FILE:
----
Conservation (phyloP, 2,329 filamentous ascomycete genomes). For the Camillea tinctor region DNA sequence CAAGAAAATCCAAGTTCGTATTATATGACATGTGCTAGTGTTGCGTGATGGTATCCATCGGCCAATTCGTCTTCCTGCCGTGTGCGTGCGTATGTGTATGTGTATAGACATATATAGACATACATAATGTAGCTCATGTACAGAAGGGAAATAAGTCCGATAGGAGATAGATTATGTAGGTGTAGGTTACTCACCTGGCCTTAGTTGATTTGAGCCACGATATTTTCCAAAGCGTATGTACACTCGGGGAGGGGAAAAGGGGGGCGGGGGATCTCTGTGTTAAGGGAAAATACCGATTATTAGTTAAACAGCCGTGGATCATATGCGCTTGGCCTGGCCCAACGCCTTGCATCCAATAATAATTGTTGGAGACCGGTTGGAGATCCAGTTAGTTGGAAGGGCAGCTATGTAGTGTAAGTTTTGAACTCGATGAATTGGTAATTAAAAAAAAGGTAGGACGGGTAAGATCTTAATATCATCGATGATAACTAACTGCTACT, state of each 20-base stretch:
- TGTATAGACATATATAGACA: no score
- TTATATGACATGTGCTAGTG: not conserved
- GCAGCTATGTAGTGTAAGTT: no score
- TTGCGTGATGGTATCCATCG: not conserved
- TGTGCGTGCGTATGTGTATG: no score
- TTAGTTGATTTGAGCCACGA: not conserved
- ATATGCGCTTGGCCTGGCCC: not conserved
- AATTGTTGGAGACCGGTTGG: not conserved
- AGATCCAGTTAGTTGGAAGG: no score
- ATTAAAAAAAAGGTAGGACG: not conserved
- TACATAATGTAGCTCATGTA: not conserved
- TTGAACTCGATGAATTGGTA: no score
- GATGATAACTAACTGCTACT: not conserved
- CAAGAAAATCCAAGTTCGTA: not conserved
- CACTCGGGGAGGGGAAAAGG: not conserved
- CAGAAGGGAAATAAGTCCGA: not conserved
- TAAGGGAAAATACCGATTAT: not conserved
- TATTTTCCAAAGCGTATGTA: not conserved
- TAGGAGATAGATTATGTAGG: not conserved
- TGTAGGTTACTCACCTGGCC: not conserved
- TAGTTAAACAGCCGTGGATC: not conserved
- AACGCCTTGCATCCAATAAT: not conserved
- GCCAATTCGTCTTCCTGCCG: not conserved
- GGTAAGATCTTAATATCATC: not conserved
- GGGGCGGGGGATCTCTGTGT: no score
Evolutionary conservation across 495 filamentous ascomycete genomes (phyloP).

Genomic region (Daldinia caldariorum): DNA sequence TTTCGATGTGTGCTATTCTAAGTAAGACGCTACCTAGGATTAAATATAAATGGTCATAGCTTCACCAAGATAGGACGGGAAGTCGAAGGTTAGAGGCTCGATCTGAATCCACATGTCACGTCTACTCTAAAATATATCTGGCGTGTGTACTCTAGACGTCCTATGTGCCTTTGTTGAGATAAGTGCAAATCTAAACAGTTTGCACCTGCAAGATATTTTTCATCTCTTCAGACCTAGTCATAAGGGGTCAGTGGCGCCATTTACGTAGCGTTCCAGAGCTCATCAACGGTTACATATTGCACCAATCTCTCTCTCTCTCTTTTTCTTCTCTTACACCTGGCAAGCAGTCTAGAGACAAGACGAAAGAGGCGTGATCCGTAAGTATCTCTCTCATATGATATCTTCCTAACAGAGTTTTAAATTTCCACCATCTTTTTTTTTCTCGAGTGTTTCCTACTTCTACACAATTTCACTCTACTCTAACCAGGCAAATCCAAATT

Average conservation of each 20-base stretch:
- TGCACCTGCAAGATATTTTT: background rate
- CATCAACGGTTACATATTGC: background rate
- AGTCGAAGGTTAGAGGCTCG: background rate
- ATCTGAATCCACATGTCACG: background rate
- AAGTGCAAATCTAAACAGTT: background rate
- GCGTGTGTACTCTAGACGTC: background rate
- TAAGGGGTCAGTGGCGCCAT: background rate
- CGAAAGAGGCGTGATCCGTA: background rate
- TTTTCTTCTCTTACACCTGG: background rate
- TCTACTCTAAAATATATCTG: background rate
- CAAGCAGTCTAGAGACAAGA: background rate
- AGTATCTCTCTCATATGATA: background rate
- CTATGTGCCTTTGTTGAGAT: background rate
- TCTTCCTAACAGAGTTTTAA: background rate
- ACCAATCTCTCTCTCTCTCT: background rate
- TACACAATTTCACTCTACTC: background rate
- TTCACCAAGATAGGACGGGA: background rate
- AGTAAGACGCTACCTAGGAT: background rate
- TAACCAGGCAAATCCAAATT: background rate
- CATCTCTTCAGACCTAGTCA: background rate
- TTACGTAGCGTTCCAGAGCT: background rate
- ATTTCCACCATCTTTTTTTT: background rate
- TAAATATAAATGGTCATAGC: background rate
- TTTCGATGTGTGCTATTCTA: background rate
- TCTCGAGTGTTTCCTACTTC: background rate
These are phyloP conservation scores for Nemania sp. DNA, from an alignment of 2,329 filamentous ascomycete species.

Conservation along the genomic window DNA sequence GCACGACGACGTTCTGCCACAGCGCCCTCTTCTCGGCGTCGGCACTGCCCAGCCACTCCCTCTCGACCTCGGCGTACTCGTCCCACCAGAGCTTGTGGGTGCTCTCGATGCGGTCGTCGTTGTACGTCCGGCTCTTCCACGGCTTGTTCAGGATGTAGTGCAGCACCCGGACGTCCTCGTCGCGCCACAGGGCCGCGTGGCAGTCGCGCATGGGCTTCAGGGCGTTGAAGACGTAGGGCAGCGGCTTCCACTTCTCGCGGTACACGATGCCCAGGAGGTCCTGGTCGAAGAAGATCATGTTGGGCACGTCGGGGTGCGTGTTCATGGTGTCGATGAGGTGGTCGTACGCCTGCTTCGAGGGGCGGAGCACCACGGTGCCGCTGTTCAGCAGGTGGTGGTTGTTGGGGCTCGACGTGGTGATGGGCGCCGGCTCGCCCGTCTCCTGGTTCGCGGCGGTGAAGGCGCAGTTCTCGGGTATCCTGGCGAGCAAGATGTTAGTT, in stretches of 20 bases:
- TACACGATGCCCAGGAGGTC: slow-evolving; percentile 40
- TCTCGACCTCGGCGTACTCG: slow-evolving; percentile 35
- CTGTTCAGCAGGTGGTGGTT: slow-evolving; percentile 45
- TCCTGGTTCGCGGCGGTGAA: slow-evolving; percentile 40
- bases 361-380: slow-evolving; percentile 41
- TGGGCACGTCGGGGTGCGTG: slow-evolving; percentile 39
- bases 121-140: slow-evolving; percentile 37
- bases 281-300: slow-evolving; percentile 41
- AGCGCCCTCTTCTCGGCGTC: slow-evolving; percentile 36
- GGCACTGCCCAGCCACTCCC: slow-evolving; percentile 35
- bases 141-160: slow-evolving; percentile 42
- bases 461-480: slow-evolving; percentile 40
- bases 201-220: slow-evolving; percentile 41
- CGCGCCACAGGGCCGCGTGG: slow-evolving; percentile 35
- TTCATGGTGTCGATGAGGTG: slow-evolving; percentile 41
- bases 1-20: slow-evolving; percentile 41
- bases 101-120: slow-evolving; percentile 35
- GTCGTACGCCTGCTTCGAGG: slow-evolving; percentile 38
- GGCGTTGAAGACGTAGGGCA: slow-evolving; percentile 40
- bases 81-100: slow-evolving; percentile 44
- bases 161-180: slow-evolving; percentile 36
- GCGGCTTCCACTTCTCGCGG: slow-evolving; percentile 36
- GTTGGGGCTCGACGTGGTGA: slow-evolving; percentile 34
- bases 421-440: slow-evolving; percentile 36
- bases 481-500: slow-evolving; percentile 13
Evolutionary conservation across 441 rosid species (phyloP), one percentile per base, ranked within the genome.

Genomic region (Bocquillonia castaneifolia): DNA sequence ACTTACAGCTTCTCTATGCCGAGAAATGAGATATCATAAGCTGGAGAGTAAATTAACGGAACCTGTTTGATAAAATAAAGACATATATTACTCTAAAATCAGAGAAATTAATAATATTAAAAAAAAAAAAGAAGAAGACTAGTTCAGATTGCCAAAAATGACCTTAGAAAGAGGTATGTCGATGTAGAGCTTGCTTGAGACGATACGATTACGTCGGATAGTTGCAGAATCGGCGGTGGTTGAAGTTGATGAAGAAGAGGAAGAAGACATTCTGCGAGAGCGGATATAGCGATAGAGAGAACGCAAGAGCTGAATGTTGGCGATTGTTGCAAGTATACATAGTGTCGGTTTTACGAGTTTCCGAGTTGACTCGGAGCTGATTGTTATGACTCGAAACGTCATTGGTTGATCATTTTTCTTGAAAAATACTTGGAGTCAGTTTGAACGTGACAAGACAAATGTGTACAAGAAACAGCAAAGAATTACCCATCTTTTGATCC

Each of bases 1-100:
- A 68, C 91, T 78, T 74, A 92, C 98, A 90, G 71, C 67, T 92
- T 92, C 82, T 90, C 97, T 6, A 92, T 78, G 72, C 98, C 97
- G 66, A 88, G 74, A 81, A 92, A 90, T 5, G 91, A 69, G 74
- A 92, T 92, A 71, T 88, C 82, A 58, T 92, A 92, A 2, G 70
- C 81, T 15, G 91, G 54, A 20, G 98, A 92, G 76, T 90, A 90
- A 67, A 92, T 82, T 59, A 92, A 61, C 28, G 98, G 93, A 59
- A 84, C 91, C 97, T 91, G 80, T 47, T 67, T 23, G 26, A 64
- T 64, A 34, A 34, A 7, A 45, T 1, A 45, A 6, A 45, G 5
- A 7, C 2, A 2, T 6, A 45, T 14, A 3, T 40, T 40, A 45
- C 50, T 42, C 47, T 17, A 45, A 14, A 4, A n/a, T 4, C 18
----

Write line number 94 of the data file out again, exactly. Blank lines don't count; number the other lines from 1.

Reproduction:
- C 50, T 42, C 47, T 17, A 45, A 14, A 4, A n/a, T 4, C 18